Saturday, January 14, 2012

Reading and Depression

I started reading the Baby Sitter's Little Sister when I was seven, and after that, I grew hungry for more. I remember I was the only kid happy because a Goosebumps book was dropped in my trick or treat bag on the following Halloween. Eager to support this, my mom signed me up with the Baby Sitter's Club and I would read through the series with abnormal speed. After that I sought books in the school library. I never let genre get in my way when I was on a mission. As I grew, and when times would get hard, my first reaction was to dive head first into a book. 
To those of you who don't know, I have depression. I was "diagnosed" it in 2009. From the ranged topics on my blog and occasionally on my YouTube channel, it is probably obvious that I don't have my shit together. But upon really looking at my blog and a reflection of the past year, I can see how scattered I truly am. It is only recently that I have found some form of courage to come out of the dark cubby hole and share this obvious fact with the world. But this is more than just me telling the world what I live with- this is me telling myself that I am still shroud in this darkness.

The way I coped with depression when I was younger was to drown myself in a book and refused to surface for air until I felt better. I didn't read the Harry Potter series- I lived them. I cried with them, I prayed with them, I fought with them, and I died with them. When things got tough in the real world I knew I could escape and find refuge upon the many pages. Harry's fight for survival gave me strength to fight my own demons, no matter how powerful they were.

I also had my best friend Pat, who I knew I could share my ache with. And I could pour everything out to her, leaving nothing behind. But to share it, to talk about it- it makes it harder to ignore when you're alone, harder to escape from the crushing sadness when you lay down for bed. Anyone with depression can tell you that the weight of it is paralyzing. And I would seek Harry's world again, saving Buckbeak and fighting off Dementors. I cheered him during his Quidditch matches and scowled at meaningless taunts by Snape. I needed Harry to fight off the darkness in his world so he could fight mine as well. And for a while, it worked.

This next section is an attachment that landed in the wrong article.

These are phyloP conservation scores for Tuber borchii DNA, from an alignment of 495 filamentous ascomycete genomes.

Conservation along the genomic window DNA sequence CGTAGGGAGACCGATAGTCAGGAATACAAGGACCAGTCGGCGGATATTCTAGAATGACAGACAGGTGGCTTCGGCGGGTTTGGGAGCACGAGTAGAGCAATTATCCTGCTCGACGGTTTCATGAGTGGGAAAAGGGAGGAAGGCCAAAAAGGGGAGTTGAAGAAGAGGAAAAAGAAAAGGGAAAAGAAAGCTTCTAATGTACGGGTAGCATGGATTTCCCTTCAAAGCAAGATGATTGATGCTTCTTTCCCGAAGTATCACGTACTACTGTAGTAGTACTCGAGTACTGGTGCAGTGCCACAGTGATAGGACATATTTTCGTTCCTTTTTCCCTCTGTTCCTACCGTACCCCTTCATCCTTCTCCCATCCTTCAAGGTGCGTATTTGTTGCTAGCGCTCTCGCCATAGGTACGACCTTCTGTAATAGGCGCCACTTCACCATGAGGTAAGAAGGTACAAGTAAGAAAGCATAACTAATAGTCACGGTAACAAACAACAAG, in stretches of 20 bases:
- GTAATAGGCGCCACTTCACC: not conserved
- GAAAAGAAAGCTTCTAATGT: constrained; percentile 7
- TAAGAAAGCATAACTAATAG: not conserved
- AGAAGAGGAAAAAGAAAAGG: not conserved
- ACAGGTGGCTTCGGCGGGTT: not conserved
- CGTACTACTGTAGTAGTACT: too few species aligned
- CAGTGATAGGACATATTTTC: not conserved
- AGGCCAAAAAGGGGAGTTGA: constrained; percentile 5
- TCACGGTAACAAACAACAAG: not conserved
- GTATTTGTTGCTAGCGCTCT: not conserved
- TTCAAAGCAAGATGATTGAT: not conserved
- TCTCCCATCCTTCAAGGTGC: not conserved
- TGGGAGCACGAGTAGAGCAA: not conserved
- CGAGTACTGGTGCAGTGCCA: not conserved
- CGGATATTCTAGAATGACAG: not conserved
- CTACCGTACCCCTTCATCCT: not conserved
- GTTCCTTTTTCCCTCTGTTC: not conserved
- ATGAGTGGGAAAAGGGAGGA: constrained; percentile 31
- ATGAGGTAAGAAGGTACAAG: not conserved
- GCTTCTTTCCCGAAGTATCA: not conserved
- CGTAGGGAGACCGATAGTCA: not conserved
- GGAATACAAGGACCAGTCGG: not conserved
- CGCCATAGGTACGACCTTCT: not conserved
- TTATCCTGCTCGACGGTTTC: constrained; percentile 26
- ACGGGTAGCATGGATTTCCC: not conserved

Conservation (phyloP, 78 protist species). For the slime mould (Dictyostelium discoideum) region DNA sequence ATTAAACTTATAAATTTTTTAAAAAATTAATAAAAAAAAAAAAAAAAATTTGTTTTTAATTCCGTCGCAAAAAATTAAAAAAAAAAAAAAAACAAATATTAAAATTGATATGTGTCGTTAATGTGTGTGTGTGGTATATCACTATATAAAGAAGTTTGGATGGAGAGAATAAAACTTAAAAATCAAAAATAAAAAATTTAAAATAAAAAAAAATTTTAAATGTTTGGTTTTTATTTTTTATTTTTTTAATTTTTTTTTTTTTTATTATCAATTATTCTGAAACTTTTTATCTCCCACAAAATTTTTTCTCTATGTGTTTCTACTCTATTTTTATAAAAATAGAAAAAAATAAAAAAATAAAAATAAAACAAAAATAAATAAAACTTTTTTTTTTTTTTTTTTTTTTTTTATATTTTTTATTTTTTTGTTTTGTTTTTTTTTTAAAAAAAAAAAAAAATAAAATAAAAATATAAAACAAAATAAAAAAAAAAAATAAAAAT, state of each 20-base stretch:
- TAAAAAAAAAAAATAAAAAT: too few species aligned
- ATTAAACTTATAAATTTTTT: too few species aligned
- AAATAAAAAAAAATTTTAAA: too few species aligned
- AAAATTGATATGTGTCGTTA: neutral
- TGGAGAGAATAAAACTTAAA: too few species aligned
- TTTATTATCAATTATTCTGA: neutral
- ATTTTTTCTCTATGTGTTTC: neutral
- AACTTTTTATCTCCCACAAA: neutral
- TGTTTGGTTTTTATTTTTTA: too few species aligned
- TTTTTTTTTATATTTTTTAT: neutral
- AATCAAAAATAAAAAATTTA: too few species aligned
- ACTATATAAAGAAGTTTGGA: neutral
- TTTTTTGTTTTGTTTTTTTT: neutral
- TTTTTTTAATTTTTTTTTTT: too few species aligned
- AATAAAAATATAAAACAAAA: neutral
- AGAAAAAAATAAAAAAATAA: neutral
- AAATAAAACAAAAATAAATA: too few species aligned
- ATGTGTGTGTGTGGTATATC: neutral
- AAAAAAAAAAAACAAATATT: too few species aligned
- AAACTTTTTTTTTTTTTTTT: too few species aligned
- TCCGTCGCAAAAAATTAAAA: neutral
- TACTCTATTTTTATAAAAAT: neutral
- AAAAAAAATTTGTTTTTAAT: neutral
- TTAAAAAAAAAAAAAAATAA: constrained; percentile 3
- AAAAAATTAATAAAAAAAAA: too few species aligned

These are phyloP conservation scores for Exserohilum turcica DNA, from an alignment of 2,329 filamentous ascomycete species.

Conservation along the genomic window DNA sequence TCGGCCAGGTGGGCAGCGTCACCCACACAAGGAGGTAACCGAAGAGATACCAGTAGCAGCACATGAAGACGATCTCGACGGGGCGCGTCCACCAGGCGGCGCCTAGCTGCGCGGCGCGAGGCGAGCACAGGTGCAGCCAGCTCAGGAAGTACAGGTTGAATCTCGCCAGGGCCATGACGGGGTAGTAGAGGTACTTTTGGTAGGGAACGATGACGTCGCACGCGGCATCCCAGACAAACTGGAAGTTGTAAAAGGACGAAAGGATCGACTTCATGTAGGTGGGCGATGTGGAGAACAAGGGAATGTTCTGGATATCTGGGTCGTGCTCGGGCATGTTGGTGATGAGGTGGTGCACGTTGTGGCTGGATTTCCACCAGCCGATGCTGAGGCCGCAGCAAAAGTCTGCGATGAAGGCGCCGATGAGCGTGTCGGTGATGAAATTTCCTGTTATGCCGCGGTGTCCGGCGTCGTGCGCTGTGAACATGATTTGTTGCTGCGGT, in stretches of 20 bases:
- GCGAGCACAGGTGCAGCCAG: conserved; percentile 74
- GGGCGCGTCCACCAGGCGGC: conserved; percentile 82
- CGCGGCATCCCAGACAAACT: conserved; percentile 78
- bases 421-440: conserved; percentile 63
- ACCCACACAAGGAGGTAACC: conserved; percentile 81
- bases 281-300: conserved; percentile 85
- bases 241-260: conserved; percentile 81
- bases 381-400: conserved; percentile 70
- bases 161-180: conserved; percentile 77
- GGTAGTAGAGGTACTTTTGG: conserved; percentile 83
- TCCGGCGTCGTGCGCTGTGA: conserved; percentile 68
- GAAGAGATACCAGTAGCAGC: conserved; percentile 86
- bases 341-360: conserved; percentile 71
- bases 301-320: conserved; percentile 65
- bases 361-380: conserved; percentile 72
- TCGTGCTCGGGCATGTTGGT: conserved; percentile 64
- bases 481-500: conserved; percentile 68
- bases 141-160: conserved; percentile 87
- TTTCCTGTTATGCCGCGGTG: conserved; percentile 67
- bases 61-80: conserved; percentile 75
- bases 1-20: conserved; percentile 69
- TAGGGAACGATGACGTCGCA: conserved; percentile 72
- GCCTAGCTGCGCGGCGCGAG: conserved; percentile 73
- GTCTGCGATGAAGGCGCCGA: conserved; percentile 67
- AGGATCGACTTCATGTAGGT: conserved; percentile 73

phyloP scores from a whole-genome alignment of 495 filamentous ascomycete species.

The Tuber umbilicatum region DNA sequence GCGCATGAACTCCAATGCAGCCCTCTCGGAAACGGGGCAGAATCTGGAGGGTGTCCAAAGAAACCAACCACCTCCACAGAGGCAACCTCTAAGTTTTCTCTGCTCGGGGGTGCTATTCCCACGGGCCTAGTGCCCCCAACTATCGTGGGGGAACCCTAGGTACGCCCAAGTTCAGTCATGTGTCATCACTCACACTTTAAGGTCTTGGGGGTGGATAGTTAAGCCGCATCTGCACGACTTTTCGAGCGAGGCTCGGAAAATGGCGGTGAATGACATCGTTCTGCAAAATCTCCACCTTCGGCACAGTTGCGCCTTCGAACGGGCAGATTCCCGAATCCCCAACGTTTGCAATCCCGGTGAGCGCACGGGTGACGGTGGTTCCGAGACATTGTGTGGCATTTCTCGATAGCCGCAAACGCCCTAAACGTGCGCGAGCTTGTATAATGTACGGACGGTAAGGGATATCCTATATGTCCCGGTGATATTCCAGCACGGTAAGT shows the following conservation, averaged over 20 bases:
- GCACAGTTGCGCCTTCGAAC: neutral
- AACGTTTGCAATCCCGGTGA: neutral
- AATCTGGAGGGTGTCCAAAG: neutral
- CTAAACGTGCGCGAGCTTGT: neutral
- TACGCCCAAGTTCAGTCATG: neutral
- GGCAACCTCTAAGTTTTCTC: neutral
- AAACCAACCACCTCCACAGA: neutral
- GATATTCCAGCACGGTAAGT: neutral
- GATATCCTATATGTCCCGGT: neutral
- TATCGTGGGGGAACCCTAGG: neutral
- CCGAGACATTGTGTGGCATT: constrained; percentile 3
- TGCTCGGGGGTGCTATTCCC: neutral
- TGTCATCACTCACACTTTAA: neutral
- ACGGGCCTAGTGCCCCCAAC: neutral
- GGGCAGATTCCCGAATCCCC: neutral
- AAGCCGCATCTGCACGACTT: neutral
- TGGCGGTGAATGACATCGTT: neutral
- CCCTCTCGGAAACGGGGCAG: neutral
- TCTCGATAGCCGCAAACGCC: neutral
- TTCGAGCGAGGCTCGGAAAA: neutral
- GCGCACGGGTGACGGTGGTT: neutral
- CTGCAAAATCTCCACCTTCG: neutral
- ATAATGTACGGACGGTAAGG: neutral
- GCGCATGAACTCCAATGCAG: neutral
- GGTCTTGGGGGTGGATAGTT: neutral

As years came and gone, I got caught up in completing high school, work and the life of an adult. I surrounded myself with my religion, my belief of Paganism. I remember my mother's only schooling about God to me was that when I needed Him, He would be there. So I sought my Goddess and God for comfort, and I fought back the depression with anti-depressants and mood stabilizers prescribed by my PCP. And I still have some demons, still that darkness creeps up to strike me down when I am not watching.

There are days when it feels impossible to get out of bed, to take in a breath and live. There are days (like today) when I have the energy I need to get through the day, to put on a smile and mean it. To live each and every moment as if it would be my last. The terror about depression is the darkness is inside of you working its way out. It changes your actions, creates a different person and causes you to feel isolated and alone.  There are times when I feel like a stranger among my own thoughts.

I am seeking the peace that a good book used to give. I haven't challenged myself to do much since I graduated, and this year I can see I need a goal to complete. I joined Goodreads and have set myself up a 50 book challenge for 2012. I am attempting to earn back the tittle of "Bookworm" as well as finding a way to cope with this never ending battle with Depression.

“Fairy tales are more than true; 
not because they tell us that dragons exist, 
but because they tell us that dragons can be beaten.” 
― G.K. Chesterton

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